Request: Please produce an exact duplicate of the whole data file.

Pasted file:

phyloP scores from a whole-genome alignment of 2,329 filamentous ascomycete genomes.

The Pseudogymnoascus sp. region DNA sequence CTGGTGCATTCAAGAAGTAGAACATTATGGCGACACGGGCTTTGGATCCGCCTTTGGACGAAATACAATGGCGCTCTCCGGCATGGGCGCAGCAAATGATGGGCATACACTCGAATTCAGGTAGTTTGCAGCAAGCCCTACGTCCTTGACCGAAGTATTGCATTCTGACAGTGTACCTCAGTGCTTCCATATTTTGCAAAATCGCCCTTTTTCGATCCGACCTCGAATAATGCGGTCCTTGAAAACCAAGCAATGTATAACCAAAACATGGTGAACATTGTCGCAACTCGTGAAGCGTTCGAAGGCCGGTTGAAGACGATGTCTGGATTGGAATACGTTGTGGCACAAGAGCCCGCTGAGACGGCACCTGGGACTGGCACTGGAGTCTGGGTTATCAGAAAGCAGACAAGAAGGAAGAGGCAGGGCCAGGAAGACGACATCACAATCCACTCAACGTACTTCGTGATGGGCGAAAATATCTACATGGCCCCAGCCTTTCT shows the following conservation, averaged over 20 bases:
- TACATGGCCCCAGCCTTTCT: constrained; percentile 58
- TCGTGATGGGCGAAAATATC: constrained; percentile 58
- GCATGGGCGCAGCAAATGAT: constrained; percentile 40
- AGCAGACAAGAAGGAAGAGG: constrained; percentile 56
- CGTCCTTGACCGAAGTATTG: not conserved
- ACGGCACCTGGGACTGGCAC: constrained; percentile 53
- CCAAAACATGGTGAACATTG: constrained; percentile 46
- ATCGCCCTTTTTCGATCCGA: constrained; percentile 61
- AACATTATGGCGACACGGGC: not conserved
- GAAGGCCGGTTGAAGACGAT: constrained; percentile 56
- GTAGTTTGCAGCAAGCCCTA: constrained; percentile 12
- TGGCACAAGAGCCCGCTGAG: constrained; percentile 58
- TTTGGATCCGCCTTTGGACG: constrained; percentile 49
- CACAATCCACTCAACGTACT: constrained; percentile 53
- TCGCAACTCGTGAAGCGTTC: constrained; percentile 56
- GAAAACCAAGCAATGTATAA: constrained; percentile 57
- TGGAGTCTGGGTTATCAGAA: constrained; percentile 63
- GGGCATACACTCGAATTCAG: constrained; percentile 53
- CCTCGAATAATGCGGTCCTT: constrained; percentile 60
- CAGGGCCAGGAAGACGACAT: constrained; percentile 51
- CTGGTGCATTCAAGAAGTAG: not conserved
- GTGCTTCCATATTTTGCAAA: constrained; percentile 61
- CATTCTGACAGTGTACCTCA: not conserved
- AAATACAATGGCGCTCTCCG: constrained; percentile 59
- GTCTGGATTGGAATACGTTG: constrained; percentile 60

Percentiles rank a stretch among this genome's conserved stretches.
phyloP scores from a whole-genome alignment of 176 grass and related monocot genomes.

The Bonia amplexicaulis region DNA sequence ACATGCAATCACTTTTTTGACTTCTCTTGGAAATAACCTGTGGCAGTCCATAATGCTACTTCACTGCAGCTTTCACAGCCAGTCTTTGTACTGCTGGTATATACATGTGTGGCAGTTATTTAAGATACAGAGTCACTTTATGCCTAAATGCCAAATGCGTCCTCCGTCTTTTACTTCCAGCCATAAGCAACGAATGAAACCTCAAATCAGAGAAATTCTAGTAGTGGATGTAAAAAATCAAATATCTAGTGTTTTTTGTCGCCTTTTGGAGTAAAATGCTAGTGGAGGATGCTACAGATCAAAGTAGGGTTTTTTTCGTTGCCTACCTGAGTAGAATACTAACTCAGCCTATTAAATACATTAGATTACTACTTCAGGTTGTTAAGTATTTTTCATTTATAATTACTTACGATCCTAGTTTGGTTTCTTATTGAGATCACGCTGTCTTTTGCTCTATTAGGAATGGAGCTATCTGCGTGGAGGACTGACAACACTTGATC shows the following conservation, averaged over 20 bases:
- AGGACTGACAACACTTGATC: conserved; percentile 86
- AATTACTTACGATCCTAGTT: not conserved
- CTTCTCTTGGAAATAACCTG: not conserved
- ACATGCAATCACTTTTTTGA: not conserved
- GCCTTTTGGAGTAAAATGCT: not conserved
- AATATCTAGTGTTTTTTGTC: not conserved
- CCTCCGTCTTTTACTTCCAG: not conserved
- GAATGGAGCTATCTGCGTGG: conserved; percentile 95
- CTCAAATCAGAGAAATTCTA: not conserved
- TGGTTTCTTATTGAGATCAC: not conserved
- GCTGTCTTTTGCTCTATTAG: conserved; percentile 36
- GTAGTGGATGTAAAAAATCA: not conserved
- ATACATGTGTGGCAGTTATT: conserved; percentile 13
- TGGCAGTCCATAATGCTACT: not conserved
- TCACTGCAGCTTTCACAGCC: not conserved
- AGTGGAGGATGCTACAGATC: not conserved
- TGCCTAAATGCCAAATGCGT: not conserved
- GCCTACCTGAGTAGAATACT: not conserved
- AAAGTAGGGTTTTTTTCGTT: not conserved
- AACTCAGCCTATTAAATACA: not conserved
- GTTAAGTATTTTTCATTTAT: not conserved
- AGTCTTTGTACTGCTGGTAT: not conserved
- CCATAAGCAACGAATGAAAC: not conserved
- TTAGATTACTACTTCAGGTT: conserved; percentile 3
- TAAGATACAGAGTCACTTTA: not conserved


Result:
phyloP scores from a whole-genome alignment of 2,329 filamentous ascomycete genomes.

The Pseudogymnoascus sp. region DNA sequence CTGGTGCATTCAAGAAGTAGAACATTATGGCGACACGGGCTTTGGATCCGCCTTTGGACGAAATACAATGGCGCTCTCCGGCATGGGCGCAGCAAATGATGGGCATACACTCGAATTCAGGTAGTTTGCAGCAAGCCCTACGTCCTTGACCGAAGTATTGCATTCTGACAGTGTACCTCAGTGCTTCCATATTTTGCAAAATCGCCCTTTTTCGATCCGACCTCGAATAATGCGGTCCTTGAAAACCAAGCAATGTATAACCAAAACATGGTGAACATTGTCGCAACTCGTGAAGCGTTCGAAGGCCGGTTGAAGACGATGTCTGGATTGGAATACGTTGTGGCACAAGAGCCCGCTGAGACGGCACCTGGGACTGGCACTGGAGTCTGGGTTATCAGAAAGCAGACAAGAAGGAAGAGGCAGGGCCAGGAAGACGACATCACAATCCACTCAACGTACTTCGTGATGGGCGAAAATATCTACATGGCCCCAGCCTTTCT shows the following conservation, averaged over 20 bases:
- TACATGGCCCCAGCCTTTCT: constrained; percentile 58
- TCGTGATGGGCGAAAATATC: constrained; percentile 58
- GCATGGGCGCAGCAAATGAT: constrained; percentile 40
- AGCAGACAAGAAGGAAGAGG: constrained; percentile 56
- CGTCCTTGACCGAAGTATTG: not conserved
- ACGGCACCTGGGACTGGCAC: constrained; percentile 53
- CCAAAACATGGTGAACATTG: constrained; percentile 46
- ATCGCCCTTTTTCGATCCGA: constrained; percentile 61
- AACATTATGGCGACACGGGC: not conserved
- GAAGGCCGGTTGAAGACGAT: constrained; percentile 56
- GTAGTTTGCAGCAAGCCCTA: constrained; percentile 12
- TGGCACAAGAGCCCGCTGAG: constrained; percentile 58
- TTTGGATCCGCCTTTGGACG: constrained; percentile 49
- CACAATCCACTCAACGTACT: constrained; percentile 53
- TCGCAACTCGTGAAGCGTTC: constrained; percentile 56
- GAAAACCAAGCAATGTATAA: constrained; percentile 57
- TGGAGTCTGGGTTATCAGAA: constrained; percentile 63
- GGGCATACACTCGAATTCAG: constrained; percentile 53
- CCTCGAATAATGCGGTCCTT: constrained; percentile 60
- CAGGGCCAGGAAGACGACAT: constrained; percentile 51
- CTGGTGCATTCAAGAAGTAG: not conserved
- GTGCTTCCATATTTTGCAAA: constrained; percentile 61
- CATTCTGACAGTGTACCTCA: not conserved
- AAATACAATGGCGCTCTCCG: constrained; percentile 59
- GTCTGGATTGGAATACGTTG: constrained; percentile 60

Percentiles rank a stretch among this genome's conserved stretches.
phyloP scores from a whole-genome alignment of 176 grass and related monocot genomes.

The Bonia amplexicaulis region DNA sequence ACATGCAATCACTTTTTTGACTTCTCTTGGAAATAACCTGTGGCAGTCCATAATGCTACTTCACTGCAGCTTTCACAGCCAGTCTTTGTACTGCTGGTATATACATGTGTGGCAGTTATTTAAGATACAGAGTCACTTTATGCCTAAATGCCAAATGCGTCCTCCGTCTTTTACTTCCAGCCATAAGCAACGAATGAAACCTCAAATCAGAGAAATTCTAGTAGTGGATGTAAAAAATCAAATATCTAGTGTTTTTTGTCGCCTTTTGGAGTAAAATGCTAGTGGAGGATGCTACAGATCAAAGTAGGGTTTTTTTCGTTGCCTACCTGAGTAGAATACTAACTCAGCCTATTAAATACATTAGATTACTACTTCAGGTTGTTAAGTATTTTTCATTTATAATTACTTACGATCCTAGTTTGGTTTCTTATTGAGATCACGCTGTCTTTTGCTCTATTAGGAATGGAGCTATCTGCGTGGAGGACTGACAACACTTGATC shows the following conservation, averaged over 20 bases:
- AGGACTGACAACACTTGATC: conserved; percentile 86
- AATTACTTACGATCCTAGTT: not conserved
- CTTCTCTTGGAAATAACCTG: not conserved
- ACATGCAATCACTTTTTTGA: not conserved
- GCCTTTTGGAGTAAAATGCT: not conserved
- AATATCTAGTGTTTTTTGTC: not conserved
- CCTCCGTCTTTTACTTCCAG: not conserved
- GAATGGAGCTATCTGCGTGG: conserved; percentile 95
- CTCAAATCAGAGAAATTCTA: not conserved
- TGGTTTCTTATTGAGATCAC: not conserved
- GCTGTCTTTTGCTCTATTAG: conserved; percentile 36
- GTAGTGGATGTAAAAAATCA: not conserved
- ATACATGTGTGGCAGTTATT: conserved; percentile 13
- TGGCAGTCCATAATGCTACT: not conserved
- TCACTGCAGCTTTCACAGCC: not conserved
- AGTGGAGGATGCTACAGATC: not conserved
- TGCCTAAATGCCAAATGCGT: not conserved
- GCCTACCTGAGTAGAATACT: not conserved
- AAAGTAGGGTTTTTTTCGTT: not conserved
- AACTCAGCCTATTAAATACA: not conserved
- GTTAAGTATTTTTCATTTAT: not conserved
- AGTCTTTGTACTGCTGGTAT: not conserved
- CCATAAGCAACGAATGAAAC: not conserved
- TTAGATTACTACTTCAGGTT: conserved; percentile 3
- TAAGATACAGAGTCACTTTA: not conserved